Schools must not exclude children to game the league tables

13 Jun 19

The growing number of children being taught at home may be the result of schools ‘off-rolling’ to boost their position in Ofsted league tables, says Children’s Commissioner for England Anne Longfield. 

 

I spent time last year travelling the UK, talking to children, parents and education professionals about the growing number of pupils who are ‘home schooled’.

It became clear that a minority of schools have felt they can get away with gaming the exam league tables by off-rolling children whose results will be detrimental to the school’s standing – often into home education.

I heard so many stories of these schools putting pressure on parents to remove children who don’t ‘fit in’. I have even heard about schools with pro forma letters ready for harassed parents to sign, agreeing that their child would be better off home educated, when they come to meet the head after yet another problem. 

Of course, schools must be able to exclude pupils as a last resort to maintain safe, effective classrooms. But that requires a clear process set out in statutory guidance.

Off-rolling is altogether different, and parents can feel obliged to accept home education to avoid a formal exclusion. The government’s independent review of exclusions by Edward Timpson reaches the same conclusions.

We do not know for sure how many children are off-rolled, but research published by my office earlier this year shows it is becoming more common.

We found the number of children known by councils to have been withdrawn from school into home education increased between 2015-16 and 2017-18 across the majority of the 11 areas we looked at. For the nine areas providing data for the whole period, it rose by 48%.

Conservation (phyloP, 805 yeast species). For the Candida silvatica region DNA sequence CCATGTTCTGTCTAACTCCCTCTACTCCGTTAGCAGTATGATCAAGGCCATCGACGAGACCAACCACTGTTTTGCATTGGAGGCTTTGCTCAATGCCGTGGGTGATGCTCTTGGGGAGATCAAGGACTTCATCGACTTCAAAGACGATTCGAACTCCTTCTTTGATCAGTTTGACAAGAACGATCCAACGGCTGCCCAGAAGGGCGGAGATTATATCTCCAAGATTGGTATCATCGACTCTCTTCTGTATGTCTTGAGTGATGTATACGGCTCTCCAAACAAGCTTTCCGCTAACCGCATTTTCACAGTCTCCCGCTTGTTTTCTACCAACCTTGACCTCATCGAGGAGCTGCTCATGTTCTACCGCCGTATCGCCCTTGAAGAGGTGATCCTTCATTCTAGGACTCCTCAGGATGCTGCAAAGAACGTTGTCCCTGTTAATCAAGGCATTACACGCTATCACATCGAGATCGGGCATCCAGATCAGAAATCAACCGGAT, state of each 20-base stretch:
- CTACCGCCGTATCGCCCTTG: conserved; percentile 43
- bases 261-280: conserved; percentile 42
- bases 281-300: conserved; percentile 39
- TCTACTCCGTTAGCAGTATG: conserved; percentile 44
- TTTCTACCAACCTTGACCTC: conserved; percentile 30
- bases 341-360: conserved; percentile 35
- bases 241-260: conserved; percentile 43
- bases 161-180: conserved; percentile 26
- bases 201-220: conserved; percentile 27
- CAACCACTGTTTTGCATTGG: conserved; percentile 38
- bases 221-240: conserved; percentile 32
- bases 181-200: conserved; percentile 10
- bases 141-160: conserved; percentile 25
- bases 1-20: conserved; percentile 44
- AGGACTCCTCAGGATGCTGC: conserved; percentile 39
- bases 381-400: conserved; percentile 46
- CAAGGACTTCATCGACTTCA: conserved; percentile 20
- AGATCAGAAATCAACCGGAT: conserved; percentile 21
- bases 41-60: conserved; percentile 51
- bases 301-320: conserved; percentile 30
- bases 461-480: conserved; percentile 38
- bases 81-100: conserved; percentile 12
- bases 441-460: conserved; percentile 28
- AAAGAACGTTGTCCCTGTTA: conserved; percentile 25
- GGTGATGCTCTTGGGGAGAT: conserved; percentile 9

The year-on-year growth has also accelerated, from 8% between 2015-16 and 2016-17, to 37% between 2016-17 and 2017-18.

Later this year we will extend this data collection to all councils and publish school-by-school results. But we know that some schools are washing their hands of often vulnerable children with special educational needs and disabilities or those who they see as ‘too difficult’ to teach. 

There are welcome signs that tackling off-rolling is becoming a greater priority. Ofsted’s new inspection framework, effective from September 2019, will mean that if a school is caught off-rolling, management will probably be judged ‘inadequate’.


'A new ‘quality of education’ framework should reward schools that are doing the best by all their pupils rather than just those who are the easiest to teach.'


This effectively means the school is likely to be graded ‘inadequate’ overall. This is a welcome move, as are Ofsted proposals to move away from inspection outcomes that focus too heavily on exam results.

A new ‘quality of education’ framework should reward schools that are doing the best by all their pupils rather than just those who are the easiest to teach. We will alert Ofsted to schools with high proportions of pupils moving into elective home education. 

I also want to see school behaviour policies acknowledging that poor behaviour may be linked to special educational needs and disabilities and ensuring that these children receive appropriate support.

When inspecting schools with high levels of pupil movement, Ofsted should explore links between behaviour policies and off-rolling. If particular policies are consistently a feature of schools found to be off-rolling, Ofsted should publish the evidence to enable schools to modify their practices.

I also want to see children who are withdrawn given the right to re-register with the same school without the usual admissions procedures. Local authorities should have the power to direct an academy school to admit a child who is being home educated and wants a school place, and a financial penalty should be considered for schools that are found to be off-rolling pupils. 

The government, working with Ofsted, must now do all it can to identify schools that are breaking the rules.

They are affecting the life chances of too many children, and it is time for them to be held to account. The individual needs of children must never be put to one side simply to game the school league tables. 

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